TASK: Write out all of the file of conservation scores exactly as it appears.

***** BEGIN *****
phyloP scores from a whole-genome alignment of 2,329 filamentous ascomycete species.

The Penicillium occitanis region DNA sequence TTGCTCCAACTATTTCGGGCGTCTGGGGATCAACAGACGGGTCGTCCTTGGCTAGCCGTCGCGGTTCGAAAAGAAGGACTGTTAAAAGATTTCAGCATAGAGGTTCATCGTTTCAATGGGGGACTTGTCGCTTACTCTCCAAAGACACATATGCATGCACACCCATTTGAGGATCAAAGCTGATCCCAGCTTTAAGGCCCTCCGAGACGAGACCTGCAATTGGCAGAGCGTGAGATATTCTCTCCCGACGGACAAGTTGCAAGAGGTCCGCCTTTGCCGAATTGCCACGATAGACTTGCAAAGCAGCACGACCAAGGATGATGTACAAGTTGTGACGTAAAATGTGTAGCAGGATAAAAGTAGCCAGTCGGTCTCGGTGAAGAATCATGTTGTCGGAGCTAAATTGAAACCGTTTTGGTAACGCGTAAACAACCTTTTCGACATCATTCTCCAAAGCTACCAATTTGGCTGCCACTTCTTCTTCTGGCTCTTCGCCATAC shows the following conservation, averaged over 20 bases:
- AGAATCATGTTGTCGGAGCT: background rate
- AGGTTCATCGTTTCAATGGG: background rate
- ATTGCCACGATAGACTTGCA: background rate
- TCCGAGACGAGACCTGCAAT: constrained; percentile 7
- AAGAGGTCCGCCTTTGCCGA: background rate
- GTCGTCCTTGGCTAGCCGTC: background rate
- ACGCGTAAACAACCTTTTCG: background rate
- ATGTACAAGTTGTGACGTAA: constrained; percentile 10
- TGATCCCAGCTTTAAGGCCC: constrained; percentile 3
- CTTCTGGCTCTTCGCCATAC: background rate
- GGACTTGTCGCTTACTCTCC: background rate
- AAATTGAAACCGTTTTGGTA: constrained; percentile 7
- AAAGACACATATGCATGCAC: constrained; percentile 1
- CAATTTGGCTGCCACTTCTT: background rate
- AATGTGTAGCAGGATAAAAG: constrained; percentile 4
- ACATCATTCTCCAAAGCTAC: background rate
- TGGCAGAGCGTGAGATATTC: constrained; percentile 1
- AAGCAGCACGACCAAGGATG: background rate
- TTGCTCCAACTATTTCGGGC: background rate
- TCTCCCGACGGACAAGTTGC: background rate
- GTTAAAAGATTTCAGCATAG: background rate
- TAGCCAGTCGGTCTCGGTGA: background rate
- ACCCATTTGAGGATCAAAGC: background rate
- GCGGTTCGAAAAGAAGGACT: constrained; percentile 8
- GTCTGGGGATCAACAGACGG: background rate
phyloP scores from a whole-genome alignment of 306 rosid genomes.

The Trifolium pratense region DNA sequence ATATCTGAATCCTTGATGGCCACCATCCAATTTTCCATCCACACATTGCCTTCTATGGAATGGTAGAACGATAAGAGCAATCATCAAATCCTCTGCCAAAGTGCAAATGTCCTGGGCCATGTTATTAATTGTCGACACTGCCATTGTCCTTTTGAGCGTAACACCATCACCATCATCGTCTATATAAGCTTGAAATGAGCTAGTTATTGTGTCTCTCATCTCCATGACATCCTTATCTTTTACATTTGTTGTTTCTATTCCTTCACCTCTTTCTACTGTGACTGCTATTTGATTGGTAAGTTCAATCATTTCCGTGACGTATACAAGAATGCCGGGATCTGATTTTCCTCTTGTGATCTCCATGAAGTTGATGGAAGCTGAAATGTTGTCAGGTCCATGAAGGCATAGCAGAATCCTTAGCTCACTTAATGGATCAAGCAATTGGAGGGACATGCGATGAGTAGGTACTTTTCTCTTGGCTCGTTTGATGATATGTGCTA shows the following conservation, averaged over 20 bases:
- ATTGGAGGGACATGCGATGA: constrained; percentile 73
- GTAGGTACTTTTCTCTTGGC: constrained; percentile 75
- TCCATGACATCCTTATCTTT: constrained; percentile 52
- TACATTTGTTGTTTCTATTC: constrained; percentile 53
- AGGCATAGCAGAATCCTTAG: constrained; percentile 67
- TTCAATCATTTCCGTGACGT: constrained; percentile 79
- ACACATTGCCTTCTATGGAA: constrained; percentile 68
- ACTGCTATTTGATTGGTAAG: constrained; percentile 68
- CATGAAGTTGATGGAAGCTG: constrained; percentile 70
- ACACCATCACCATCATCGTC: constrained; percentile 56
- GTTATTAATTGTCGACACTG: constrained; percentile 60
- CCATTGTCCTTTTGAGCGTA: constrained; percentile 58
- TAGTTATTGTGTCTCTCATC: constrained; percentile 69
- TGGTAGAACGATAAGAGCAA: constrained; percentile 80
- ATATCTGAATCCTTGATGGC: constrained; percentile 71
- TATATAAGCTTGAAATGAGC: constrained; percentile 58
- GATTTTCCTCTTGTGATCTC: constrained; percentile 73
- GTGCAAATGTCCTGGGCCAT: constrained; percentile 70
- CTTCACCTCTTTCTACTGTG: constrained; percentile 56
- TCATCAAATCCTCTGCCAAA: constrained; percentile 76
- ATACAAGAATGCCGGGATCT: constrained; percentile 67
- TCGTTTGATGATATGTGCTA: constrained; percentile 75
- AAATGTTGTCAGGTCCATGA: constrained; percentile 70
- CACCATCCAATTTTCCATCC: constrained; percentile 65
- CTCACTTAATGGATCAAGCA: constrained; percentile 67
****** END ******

phyloP scores from a whole-genome alignment of 2,329 filamentous ascomycete species.

The Penicillium occitanis region DNA sequence TTGCTCCAACTATTTCGGGCGTCTGGGGATCAACAGACGGGTCGTCCTTGGCTAGCCGTCGCGGTTCGAAAAGAAGGACTGTTAAAAGATTTCAGCATAGAGGTTCATCGTTTCAATGGGGGACTTGTCGCTTACTCTCCAAAGACACATATGCATGCACACCCATTTGAGGATCAAAGCTGATCCCAGCTTTAAGGCCCTCCGAGACGAGACCTGCAATTGGCAGAGCGTGAGATATTCTCTCCCGACGGACAAGTTGCAAGAGGTCCGCCTTTGCCGAATTGCCACGATAGACTTGCAAAGCAGCACGACCAAGGATGATGTACAAGTTGTGACGTAAAATGTGTAGCAGGATAAAAGTAGCCAGTCGGTCTCGGTGAAGAATCATGTTGTCGGAGCTAAATTGAAACCGTTTTGGTAACGCGTAAACAACCTTTTCGACATCATTCTCCAAAGCTACCAATTTGGCTGCCACTTCTTCTTCTGGCTCTTCGCCATAC shows the following conservation, averaged over 20 bases:
- AGAATCATGTTGTCGGAGCT: background rate
- AGGTTCATCGTTTCAATGGG: background rate
- ATTGCCACGATAGACTTGCA: background rate
- TCCGAGACGAGACCTGCAAT: constrained; percentile 7
- AAGAGGTCCGCCTTTGCCGA: background rate
- GTCGTCCTTGGCTAGCCGTC: background rate
- ACGCGTAAACAACCTTTTCG: background rate
- ATGTACAAGTTGTGACGTAA: constrained; percentile 10
- TGATCCCAGCTTTAAGGCCC: constrained; percentile 3
- CTTCTGGCTCTTCGCCATAC: background rate
- GGACTTGTCGCTTACTCTCC: background rate
- AAATTGAAACCGTTTTGGTA: constrained; percentile 7
- AAAGACACATATGCATGCAC: constrained; percentile 1
- CAATTTGGCTGCCACTTCTT: background rate
- AATGTGTAGCAGGATAAAAG: constrained; percentile 4
- ACATCATTCTCCAAAGCTAC: background rate
- TGGCAGAGCGTGAGATATTC: constrained; percentile 1
- AAGCAGCACGACCAAGGATG: background rate
- TTGCTCCAACTATTTCGGGC: background rate
- TCTCCCGACGGACAAGTTGC: background rate
- GTTAAAAGATTTCAGCATAG: background rate
- TAGCCAGTCGGTCTCGGTGA: background rate
- ACCCATTTGAGGATCAAAGC: background rate
- GCGGTTCGAAAAGAAGGACT: constrained; percentile 8
- GTCTGGGGATCAACAGACGG: background rate
phyloP scores from a whole-genome alignment of 306 rosid genomes.

The Trifolium pratense region DNA sequence ATATCTGAATCCTTGATGGCCACCATCCAATTTTCCATCCACACATTGCCTTCTATGGAATGGTAGAACGATAAGAGCAATCATCAAATCCTCTGCCAAAGTGCAAATGTCCTGGGCCATGTTATTAATTGTCGACACTGCCATTGTCCTTTTGAGCGTAACACCATCACCATCATCGTCTATATAAGCTTGAAATGAGCTAGTTATTGTGTCTCTCATCTCCATGACATCCTTATCTTTTACATTTGTTGTTTCTATTCCTTCACCTCTTTCTACTGTGACTGCTATTTGATTGGTAAGTTCAATCATTTCCGTGACGTATACAAGAATGCCGGGATCTGATTTTCCTCTTGTGATCTCCATGAAGTTGATGGAAGCTGAAATGTTGTCAGGTCCATGAAGGCATAGCAGAATCCTTAGCTCACTTAATGGATCAAGCAATTGGAGGGACATGCGATGAGTAGGTACTTTTCTCTTGGCTCGTTTGATGATATGTGCTA shows the following conservation, averaged over 20 bases:
- ATTGGAGGGACATGCGATGA: constrained; percentile 73
- GTAGGTACTTTTCTCTTGGC: constrained; percentile 75
- TCCATGACATCCTTATCTTT: constrained; percentile 52
- TACATTTGTTGTTTCTATTC: constrained; percentile 53
- AGGCATAGCAGAATCCTTAG: constrained; percentile 67
- TTCAATCATTTCCGTGACGT: constrained; percentile 79
- ACACATTGCCTTCTATGGAA: constrained; percentile 68
- ACTGCTATTTGATTGGTAAG: constrained; percentile 68
- CATGAAGTTGATGGAAGCTG: constrained; percentile 70
- ACACCATCACCATCATCGTC: constrained; percentile 56
- GTTATTAATTGTCGACACTG: constrained; percentile 60
- CCATTGTCCTTTTGAGCGTA: constrained; percentile 58
- TAGTTATTGTGTCTCTCATC: constrained; percentile 69
- TGGTAGAACGATAAGAGCAA: constrained; percentile 80
- ATATCTGAATCCTTGATGGC: constrained; percentile 71
- TATATAAGCTTGAAATGAGC: constrained; percentile 58
- GATTTTCCTCTTGTGATCTC: constrained; percentile 73
- GTGCAAATGTCCTGGGCCAT: constrained; percentile 70
- CTTCACCTCTTTCTACTGTG: constrained; percentile 56
- TCATCAAATCCTCTGCCAAA: constrained; percentile 76
- ATACAAGAATGCCGGGATCT: constrained; percentile 67
- TCGTTTGATGATATGTGCTA: constrained; percentile 75
- AAATGTTGTCAGGTCCATGA: constrained; percentile 70
- CACCATCCAATTTTCCATCC: constrained; percentile 65
- CTCACTTAATGGATCAAGCA: constrained; percentile 67